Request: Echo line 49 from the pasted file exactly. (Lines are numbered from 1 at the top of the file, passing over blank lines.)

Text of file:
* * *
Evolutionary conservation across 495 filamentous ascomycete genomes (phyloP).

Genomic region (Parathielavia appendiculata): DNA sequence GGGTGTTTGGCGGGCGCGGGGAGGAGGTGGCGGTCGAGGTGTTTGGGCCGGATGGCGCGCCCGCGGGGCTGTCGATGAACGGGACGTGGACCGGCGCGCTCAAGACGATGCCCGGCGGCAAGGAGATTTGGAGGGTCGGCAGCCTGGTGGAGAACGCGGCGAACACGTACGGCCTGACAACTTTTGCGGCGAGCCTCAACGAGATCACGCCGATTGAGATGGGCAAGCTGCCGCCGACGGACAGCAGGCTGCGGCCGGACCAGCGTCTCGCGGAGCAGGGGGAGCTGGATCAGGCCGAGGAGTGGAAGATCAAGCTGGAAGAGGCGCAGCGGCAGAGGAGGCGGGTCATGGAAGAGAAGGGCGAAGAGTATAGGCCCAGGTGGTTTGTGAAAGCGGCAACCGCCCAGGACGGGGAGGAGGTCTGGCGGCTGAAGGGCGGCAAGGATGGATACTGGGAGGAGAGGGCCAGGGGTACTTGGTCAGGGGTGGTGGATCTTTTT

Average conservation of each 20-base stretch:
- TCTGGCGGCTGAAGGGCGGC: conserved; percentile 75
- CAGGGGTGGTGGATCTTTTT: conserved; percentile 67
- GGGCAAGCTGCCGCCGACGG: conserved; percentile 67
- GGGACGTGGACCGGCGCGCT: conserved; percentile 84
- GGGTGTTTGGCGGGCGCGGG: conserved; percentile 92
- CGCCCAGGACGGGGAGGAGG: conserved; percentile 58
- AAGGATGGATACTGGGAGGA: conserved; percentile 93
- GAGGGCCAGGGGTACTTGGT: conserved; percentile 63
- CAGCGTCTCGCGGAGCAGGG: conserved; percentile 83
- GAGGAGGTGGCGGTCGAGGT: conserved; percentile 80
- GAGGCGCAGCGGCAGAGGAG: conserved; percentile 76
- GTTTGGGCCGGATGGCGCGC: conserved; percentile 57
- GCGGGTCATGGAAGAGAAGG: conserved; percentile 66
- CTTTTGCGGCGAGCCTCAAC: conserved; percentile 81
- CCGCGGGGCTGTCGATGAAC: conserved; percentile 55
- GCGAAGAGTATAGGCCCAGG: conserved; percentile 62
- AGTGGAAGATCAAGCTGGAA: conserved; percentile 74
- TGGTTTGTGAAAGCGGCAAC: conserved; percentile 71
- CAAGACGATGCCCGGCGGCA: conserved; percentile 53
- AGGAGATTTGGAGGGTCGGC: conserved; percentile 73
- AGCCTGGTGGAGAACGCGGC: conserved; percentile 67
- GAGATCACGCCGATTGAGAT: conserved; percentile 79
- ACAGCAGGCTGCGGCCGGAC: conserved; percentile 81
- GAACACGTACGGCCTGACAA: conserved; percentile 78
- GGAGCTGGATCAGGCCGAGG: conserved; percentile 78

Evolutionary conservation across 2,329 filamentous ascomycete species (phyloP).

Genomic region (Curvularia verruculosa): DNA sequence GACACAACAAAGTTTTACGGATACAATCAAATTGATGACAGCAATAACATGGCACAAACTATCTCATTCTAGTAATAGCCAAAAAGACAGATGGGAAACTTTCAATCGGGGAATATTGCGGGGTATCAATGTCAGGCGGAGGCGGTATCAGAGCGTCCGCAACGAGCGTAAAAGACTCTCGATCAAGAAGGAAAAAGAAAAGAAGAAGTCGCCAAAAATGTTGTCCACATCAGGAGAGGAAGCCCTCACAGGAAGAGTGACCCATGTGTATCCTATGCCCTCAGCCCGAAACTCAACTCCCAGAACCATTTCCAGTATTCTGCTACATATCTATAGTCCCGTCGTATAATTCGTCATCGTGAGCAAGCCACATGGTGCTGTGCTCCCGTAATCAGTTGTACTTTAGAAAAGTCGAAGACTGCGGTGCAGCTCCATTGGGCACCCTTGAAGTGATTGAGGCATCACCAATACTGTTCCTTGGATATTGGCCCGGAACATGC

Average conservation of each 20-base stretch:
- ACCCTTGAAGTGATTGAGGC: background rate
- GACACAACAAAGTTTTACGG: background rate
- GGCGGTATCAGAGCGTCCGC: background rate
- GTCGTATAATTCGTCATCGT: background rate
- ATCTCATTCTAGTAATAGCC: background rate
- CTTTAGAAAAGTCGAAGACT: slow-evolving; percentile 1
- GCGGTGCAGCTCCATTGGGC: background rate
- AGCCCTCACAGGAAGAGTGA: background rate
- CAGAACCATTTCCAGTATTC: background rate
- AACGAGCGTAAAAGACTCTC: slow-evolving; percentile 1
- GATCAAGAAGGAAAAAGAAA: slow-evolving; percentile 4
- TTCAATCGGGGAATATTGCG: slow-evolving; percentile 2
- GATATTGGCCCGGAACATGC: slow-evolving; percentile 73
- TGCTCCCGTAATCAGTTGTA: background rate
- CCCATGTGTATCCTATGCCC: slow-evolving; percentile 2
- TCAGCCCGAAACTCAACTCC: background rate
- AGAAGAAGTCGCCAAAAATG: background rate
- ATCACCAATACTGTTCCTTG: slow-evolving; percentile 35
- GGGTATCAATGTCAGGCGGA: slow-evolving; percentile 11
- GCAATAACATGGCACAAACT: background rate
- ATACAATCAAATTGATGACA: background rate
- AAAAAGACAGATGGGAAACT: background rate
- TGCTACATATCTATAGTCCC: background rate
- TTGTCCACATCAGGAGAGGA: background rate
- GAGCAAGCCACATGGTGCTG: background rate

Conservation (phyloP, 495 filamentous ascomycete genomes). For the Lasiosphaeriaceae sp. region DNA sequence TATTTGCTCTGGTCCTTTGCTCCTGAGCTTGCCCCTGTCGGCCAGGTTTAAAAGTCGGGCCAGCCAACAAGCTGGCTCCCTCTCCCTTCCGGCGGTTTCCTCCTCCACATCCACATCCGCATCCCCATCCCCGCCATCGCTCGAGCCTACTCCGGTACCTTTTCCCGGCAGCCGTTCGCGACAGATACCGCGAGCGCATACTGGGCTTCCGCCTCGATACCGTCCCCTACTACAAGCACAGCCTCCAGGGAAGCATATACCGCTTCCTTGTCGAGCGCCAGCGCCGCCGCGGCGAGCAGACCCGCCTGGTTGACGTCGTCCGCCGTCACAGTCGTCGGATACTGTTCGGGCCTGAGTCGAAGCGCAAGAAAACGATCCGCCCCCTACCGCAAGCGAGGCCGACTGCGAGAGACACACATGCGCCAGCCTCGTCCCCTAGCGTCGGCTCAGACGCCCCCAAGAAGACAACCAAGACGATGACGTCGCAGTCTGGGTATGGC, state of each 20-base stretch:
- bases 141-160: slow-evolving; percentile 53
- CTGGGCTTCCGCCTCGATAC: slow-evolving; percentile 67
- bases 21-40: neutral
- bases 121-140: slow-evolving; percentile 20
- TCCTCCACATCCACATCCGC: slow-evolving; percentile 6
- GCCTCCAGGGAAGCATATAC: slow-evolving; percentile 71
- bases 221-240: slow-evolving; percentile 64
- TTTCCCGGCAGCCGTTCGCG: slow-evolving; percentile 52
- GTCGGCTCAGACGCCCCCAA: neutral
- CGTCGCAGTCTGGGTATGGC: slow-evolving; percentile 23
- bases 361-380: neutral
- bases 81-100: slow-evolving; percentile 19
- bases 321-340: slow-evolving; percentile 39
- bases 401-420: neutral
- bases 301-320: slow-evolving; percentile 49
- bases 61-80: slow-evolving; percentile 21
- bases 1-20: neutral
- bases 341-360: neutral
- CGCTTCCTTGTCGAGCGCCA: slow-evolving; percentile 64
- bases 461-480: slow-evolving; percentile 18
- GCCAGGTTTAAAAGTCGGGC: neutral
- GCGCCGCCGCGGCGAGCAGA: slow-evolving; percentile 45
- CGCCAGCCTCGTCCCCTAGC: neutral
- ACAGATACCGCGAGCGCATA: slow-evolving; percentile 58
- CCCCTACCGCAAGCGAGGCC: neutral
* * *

- ATCACCAATACTGTTCCTTG: slow-evolving; percentile 35